Many, many years ago, a wise, old reporter pointed out to me that there is a big difference between what you actually know and what you think you know.
I bring this up now, as the hours tick down to the 2012 NBA Draft, because the one thing I know, with absolute certainty, is that I know nothing for sure when it comes to what the Cavaliers are going to do tonight.
I think I know a few things, and based on that I tell you the following:
• I think the player the Cavs would most like to have in the draft is Florida shooting guard Bradley Beal, but I also think it will take moving up to the No. 2 pick to make that happen.
• I think Kentucky small forward Michael Kidd-Gilchrist and North Carolina small forward Harrison Barnes are the only real possibilities if the Cavs stay at No. 4, but I am continually changing my mind on which one they will take if they don’t move up to get Beal.
• I think maybe we are trying to dissect the atom here and that Beal, Kidd-Gilchrist and Barnes would all help the Cavs — have you looked at their shooting guards and small forwards lately? — but I also don’t think it’s a lock any of them will be a star.
All that being said, let’s circle back to the beginning.
I don’t know this with absolute certainty because general manager Chris Grant doesn’t divulge such things to me, but, with Kentucky center Anthony Davis set to go No. 1 to New Orleans, I’ve always felt Beal was the player the Cavs liked most in this draft.
The young man who will celebrate his 19th birthday tonight measured 6-foot-4¾ in shoes at the NBA Draft Combine, which was a little taller than most expected, and has great athleticism, mid-range shooting skills and driving ability.
“I wouldn’t hesitate,” ESPN draft analyst Jay Bilas said during a conference call earlier this week when asked about the Cavs moving up to get Beal. “I think he’s the second-best prospect in this draft behind Anthony Davis.
“How could you not need a guard who’s got that kind of ability? I think he’s terrific. He’d be a great backcourt mate for Kyrie Irving. If Cleveland moved up to No. 2, that would be a terrific combo.”
The fact Beal is said to be so great and didn’t average 15 points a game in college is, I must admit, a bit of a concern, but with reigning NBA Rookie of the Year Irving already in the backcourt, the Cavs could have their starting guards for years to come.
What’s more, with the No. 24 pick in the first round — not to mention the Nos. 33 and 34 picks overall — they have assets to get Beal.
If I’m right and the Cavs do like Beal best, they are definitely going to have to use some of those assets, because Washington looks poised to take him with the No. 3 choice if Cleveland doesn’t acquire Charlotte’s No. 2 selection.
As long as the Hornets don’t get ridiculous in their demands, I think the Cavs can get a deal done, particularly because I don’t think Grant has any intention of opening the season with four rookies on the roster anyway. So why not trade one or two of those picks to get the one player you really, really want?
I don’t think Charlotte will take the 33rd and 34th picks, even if the Cavs offer them both, but I think the Bobcats will take the 24th. If that alone is not quite enough — and it should be — tossing in one of the second-round choices should definitely do the trick.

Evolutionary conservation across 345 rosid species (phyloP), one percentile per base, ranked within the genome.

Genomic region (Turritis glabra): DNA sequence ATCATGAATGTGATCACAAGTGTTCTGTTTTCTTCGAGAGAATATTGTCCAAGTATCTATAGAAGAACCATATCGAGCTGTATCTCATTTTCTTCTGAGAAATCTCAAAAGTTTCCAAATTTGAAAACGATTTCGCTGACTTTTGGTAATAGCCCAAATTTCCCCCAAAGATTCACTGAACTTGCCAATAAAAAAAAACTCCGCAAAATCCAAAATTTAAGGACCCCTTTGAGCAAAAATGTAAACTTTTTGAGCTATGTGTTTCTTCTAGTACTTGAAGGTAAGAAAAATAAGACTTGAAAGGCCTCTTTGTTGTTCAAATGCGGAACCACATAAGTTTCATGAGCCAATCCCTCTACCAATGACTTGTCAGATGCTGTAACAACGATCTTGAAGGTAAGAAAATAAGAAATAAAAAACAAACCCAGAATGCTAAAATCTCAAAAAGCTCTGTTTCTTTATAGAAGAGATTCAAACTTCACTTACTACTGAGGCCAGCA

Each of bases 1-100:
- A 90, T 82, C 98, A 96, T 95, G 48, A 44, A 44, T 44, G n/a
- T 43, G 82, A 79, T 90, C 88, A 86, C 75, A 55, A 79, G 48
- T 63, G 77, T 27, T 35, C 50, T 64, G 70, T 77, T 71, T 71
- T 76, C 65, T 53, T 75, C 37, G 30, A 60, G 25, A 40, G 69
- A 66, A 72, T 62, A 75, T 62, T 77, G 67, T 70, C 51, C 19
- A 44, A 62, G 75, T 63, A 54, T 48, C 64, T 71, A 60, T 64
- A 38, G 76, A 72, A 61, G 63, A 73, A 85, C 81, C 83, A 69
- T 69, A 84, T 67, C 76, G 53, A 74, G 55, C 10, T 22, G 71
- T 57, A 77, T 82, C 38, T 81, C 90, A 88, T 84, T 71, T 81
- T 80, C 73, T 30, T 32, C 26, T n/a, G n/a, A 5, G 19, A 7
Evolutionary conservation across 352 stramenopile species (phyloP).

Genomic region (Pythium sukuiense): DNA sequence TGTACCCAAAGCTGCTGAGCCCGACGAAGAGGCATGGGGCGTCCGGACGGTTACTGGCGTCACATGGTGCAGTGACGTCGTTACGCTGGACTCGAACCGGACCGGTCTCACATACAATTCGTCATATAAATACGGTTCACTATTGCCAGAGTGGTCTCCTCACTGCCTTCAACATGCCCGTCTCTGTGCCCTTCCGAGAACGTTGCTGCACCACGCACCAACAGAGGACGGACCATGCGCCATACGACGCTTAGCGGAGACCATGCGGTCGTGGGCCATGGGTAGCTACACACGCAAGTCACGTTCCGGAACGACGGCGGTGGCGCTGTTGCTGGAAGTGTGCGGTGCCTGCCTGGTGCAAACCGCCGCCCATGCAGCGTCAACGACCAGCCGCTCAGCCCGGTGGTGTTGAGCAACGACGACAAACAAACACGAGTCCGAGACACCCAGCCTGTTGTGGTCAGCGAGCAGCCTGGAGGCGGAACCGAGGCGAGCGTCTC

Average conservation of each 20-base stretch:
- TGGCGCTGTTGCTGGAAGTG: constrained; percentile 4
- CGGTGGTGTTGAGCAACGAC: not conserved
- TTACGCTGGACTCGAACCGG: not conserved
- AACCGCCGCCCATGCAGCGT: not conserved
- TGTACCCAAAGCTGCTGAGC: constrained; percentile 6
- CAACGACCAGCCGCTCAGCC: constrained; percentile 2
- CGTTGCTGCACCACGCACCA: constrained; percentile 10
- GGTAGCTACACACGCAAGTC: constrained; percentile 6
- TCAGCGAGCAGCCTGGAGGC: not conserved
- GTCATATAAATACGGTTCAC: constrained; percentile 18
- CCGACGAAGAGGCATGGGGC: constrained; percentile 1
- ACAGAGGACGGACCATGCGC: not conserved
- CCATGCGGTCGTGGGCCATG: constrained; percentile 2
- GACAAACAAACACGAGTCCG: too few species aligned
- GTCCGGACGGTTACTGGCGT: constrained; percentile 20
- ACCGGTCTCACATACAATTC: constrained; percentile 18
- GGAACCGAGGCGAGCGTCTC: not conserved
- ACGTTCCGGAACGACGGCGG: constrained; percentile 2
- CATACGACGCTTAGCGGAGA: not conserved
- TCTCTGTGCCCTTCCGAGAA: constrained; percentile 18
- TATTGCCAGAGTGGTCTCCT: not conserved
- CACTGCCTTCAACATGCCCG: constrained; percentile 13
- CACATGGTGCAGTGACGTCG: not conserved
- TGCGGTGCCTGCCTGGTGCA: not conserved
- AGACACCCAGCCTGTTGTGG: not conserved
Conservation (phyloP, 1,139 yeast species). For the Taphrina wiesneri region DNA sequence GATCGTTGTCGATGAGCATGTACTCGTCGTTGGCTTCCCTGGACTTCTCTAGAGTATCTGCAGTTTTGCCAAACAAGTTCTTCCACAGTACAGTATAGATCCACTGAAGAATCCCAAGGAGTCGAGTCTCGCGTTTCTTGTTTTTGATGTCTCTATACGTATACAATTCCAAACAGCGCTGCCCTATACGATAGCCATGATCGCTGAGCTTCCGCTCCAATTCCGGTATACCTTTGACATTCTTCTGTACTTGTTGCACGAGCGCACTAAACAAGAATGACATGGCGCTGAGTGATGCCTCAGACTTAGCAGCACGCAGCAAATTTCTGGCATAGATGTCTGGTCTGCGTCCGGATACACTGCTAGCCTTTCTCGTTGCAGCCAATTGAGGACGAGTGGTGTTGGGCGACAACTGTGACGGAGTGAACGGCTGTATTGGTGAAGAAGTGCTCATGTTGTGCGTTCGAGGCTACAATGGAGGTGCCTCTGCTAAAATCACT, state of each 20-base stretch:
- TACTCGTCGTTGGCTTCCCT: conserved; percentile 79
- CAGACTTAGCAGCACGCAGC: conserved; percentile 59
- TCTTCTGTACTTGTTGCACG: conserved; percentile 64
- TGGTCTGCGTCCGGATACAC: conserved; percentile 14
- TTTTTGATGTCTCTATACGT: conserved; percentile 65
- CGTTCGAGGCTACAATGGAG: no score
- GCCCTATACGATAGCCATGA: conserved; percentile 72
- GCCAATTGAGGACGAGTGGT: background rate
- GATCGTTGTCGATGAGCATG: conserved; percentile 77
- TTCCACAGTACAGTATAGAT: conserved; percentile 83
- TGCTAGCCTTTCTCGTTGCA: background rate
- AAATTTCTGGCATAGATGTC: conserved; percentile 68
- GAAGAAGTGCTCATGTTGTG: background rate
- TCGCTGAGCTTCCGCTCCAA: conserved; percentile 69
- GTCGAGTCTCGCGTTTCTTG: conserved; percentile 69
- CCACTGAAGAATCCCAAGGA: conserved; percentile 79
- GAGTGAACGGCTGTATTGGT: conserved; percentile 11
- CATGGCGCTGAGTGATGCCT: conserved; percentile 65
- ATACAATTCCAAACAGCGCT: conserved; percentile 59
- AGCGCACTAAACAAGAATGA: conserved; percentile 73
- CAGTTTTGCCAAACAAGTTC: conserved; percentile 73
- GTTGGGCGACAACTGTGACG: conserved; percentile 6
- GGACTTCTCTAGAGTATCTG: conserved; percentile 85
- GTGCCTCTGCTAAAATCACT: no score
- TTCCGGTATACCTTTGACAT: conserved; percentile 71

So if you hear Commissioner David Stern announcing the Bobcats as taking Beal at No. 2 and Cleveland selecting Kansas power forward Thomas Robinson at No. 4, know the deal will be officially announced soon and the Cavs will have their man.
Of course, if somehow that is still not enough for Charlotte, I wouldn’t be surprised if Grant, feeling the Bobcats are being totally unreasonable, digs in his heels and says, “Fine, we’ll stay at No. 4. We know we’re going to get a player we like. And we’ll get another one at No. 24.”
In that scenario, I see Charlotte taking Robinson at No. 2 and Washington nabbing Beal at No. 3.
That would leave the Cavs choosing between the professional, ultra-athletic Kidd-Gilchrist, a former high school teammate of Irving’s, and the intelligent, sharpshooting Barnes, who is not only close friends with Irving, but also shares an agent (Jeff Wechsler) with him.
Of course, there are also areas of concern with both players.
Though great at running the lane, finishing on the break and defending, not to mention being a hard worker who wants to get better, Kidd-Gilchrist can’t really shoot. He might be able to get better through more hard work, but if he can’t, that’s a pretty big weakness for an NBA small forward to have.
Barnes, by contrast, is a lights-out shooter with tremendous athleticism, but he can’t dribble. OK, he can dribble, but he’s not very good at all when it comes to putting the ball on the floor and creating his own shot, which renders much of his athleticism useless. That, too, is an area that might be able to be improved upon, but it’s also a rather big concern for your potential starter at small forward.
In any event, regardless of whether the Cavs take Kidd-Gilchrist or Barnes in that scenario — I’ll go with Kidd-Gilchrist if you force me to make an educated guess — it will be Grant’s job to try to sell everyone on the fact his team got the player it wanted all along, that all the Beal rumors were greatly exaggerated and Cleveland was never really that interested.
That much, I know.
But I also think I know it won’t come to that.
Because I think the Cavs will find a way to seal a deal that gets them Beal.
Contact Rick Noland at (330) 721-4061 or firstname.lastname@example.org.